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Content Reading Guide: President Ronald Reagan:
Trickle Down Economics and Cold War Defense Spending
PresidentRonald Reagan, a Republican, supported an economic theory dubbed Trickle Down Economics. This meant he wanted to lower taxes and reduce funding for government programs. His concept was that, when the government heavily taxed citizens, it meant less money was being used in the economy to purchase services and goods. Reagan believed that, if the government reduced taxes, especially on the rich, the money people were then allowed to keep would be spent and create an economic boom. Reagan cut funding to programs such as student loans to college students, free school lunches, welfare, food stamps, job training, Medicaid, and other social programs. Reagan also felt there were too many “rules” in the economy and this slowed down businesses. He wanted to reduce the government rules for television companies, phone companies, banking, and other industries. Think of it like this. FDR, during the New Deal of the 1930s and 1940s, wanted a strict referee for the economy. Reagan wanted a very lenient referee. When the government reduces rules for businesses, it is called deregulation.
Reagan cut funding to many social programs that provided economic assistance to the middle class and poor. Yet, the Cold War was still a focus for the USA. Reagan pumped huge amounts of money into defense spending to ensure the USA remained more powerful than the Soviet Union of Russia in terms of military might. He ordered the building of the Strategic Defense Initiative. He claimed it could stop misses from hitting the USA. He even insinuated it could use lasers to achieve this goal. It was nicknamed “Star Wars.” Democrats argued it was too expensive, unrealistic, and would simply increase hostility with the USSR.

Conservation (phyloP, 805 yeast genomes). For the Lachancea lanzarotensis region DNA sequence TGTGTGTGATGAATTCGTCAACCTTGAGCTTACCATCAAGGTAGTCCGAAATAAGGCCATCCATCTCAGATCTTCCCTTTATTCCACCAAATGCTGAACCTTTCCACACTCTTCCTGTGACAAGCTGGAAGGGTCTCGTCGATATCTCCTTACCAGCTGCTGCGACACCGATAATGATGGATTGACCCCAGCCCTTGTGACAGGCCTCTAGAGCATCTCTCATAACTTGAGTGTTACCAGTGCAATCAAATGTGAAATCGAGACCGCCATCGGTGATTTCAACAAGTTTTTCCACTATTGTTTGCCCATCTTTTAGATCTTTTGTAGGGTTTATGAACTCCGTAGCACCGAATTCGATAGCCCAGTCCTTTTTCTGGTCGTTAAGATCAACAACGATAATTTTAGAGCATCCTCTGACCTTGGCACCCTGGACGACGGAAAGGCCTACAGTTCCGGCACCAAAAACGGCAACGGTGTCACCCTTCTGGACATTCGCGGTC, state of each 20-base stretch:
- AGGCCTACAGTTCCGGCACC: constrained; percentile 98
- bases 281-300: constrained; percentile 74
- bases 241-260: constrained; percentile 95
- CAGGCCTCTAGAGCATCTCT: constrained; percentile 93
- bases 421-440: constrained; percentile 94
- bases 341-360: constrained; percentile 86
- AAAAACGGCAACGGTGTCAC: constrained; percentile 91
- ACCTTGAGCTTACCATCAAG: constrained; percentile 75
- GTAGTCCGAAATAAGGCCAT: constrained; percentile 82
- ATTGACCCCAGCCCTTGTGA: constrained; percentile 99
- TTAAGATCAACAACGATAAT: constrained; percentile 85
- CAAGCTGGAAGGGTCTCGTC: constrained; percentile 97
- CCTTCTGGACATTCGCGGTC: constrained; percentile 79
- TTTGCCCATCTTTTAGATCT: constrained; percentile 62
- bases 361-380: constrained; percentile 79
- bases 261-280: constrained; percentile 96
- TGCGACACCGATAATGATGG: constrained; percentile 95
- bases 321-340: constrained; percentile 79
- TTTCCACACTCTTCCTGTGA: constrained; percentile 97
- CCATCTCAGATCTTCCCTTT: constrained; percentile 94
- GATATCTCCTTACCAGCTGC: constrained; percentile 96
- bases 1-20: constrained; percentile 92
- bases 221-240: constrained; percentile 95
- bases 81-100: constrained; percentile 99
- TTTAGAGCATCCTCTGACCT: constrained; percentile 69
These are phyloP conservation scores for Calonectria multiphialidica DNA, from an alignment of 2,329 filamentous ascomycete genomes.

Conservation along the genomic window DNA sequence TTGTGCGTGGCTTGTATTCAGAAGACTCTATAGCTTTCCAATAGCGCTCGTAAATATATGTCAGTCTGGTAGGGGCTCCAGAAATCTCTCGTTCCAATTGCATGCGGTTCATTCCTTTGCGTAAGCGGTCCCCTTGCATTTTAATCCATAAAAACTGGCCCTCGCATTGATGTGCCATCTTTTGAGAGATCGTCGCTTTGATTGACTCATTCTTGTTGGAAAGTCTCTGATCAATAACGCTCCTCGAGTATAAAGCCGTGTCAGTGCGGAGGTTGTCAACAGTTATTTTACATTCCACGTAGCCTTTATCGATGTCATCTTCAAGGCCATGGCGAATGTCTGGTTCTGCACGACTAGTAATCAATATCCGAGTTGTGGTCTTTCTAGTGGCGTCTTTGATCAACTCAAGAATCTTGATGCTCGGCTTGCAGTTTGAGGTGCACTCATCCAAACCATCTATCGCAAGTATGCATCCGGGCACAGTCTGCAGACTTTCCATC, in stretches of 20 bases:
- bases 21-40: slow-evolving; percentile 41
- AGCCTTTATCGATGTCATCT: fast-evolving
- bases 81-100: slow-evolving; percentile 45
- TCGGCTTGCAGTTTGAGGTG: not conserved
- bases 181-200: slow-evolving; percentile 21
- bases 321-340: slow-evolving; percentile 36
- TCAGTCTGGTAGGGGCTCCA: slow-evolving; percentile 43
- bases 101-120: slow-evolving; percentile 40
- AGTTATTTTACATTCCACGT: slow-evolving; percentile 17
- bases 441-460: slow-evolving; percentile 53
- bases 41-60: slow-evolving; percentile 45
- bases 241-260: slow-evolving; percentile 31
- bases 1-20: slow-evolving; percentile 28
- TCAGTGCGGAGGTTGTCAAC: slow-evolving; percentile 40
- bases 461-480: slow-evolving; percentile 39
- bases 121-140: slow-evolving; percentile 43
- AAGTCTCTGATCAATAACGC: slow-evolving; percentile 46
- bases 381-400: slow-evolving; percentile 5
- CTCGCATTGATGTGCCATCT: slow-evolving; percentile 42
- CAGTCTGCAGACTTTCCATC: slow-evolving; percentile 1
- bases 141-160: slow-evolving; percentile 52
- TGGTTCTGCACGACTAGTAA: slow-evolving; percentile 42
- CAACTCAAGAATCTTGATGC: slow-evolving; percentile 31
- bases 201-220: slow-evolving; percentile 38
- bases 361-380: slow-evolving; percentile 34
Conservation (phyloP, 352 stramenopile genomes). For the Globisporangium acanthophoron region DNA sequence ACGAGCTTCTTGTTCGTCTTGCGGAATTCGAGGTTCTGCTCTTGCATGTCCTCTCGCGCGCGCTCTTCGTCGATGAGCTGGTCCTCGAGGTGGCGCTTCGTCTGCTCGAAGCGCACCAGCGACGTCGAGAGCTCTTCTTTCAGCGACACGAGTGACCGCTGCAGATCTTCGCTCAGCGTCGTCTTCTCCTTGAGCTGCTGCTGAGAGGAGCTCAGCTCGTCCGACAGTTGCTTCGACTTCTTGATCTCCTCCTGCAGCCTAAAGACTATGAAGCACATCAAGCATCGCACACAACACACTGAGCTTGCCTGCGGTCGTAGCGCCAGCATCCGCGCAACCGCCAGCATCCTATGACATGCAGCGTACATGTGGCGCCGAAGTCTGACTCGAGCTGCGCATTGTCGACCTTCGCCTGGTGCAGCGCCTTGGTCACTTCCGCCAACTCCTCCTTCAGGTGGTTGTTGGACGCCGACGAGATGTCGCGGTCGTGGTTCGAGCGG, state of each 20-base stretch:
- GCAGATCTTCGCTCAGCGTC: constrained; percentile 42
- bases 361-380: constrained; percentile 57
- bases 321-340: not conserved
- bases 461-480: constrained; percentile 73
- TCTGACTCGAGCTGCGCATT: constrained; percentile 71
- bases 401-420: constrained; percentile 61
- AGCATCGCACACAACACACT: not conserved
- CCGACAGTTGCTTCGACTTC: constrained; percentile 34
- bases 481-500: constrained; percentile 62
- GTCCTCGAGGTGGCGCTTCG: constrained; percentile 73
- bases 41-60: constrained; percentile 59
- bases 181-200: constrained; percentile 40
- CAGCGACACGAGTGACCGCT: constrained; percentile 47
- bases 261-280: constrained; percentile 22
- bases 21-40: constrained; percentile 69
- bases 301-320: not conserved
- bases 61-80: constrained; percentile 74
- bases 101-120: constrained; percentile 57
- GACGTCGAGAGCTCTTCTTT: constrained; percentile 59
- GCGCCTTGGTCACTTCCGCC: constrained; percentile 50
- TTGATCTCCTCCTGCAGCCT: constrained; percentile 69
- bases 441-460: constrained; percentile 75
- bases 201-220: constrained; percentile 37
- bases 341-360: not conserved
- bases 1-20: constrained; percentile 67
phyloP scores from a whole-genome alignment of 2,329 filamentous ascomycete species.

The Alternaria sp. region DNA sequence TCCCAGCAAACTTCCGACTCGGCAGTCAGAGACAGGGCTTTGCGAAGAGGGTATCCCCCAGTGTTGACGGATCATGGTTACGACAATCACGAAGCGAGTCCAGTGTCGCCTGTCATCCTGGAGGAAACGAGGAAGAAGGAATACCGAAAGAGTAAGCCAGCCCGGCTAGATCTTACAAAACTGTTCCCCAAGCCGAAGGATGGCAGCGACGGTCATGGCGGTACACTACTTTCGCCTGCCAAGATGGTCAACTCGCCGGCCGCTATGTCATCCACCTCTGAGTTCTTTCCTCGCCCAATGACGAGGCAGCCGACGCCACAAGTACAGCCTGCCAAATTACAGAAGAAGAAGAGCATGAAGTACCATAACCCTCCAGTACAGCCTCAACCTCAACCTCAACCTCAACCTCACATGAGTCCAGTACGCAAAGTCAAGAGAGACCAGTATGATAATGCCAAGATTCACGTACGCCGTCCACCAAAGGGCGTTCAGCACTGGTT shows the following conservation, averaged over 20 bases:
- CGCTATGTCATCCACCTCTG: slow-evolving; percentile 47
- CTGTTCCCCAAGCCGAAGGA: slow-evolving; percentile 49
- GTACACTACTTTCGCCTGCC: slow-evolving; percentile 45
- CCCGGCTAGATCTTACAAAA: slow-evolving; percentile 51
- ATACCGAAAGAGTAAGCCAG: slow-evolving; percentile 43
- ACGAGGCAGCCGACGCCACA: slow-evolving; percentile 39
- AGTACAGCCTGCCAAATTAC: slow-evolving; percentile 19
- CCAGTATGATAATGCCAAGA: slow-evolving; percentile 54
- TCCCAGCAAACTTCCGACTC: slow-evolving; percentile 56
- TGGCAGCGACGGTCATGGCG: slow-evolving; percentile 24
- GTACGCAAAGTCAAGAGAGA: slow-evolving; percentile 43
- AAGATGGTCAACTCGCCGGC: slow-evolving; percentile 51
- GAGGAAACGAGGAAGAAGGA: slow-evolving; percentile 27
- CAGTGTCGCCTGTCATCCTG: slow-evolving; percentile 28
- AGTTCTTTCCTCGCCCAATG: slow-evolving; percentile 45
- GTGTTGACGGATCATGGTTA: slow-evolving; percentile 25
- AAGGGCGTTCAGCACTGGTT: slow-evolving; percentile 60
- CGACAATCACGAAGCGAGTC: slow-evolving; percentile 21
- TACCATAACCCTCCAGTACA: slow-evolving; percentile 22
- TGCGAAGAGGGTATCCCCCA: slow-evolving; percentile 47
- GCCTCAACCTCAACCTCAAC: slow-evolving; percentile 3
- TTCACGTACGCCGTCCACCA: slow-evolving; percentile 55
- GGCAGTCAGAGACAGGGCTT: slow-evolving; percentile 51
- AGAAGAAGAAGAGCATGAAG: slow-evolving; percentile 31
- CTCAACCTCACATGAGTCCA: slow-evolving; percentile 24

In the early 1980s, at the start of Reagan’s term, the American economy struggled. Unemployment reached around 10%. The second half of Reagan’s first term saw an economic turnaround. Starting in 1983, the economy began to improve. Inflation, a massive problem in the 1970s, stabilized. The Democrats critiqued Reagan’s economy, despite the improvements. They asserted that the economy was making the very wealthy even more prosperous and the poor continued to suffer under worse economic situations. Reagan’s massive defense spending created a budget deficit, meaning the government spent more than it took in, despite the cuts to social programs, this increased the national debt.
Prior to Reagan, and since FDR was Elected in the 1930s, the Supreme Court was dominated by liberal judges. Sandra Day O’Conner, Antonin Scalia, and Anthony M. Kennedy were appointed to the court by Reagan. William Rehnquist, the most conservative judge, was named chief justice. The Religious Right, like those who supported the televangelist pastor, Jerry Falwell, and his political group, the Moral Majority, wanted Reagan to appoint judges that went against the liberal trend that had limited the prayers of school staff, passed Roe v. Wade, and pursued other liberal social rulings.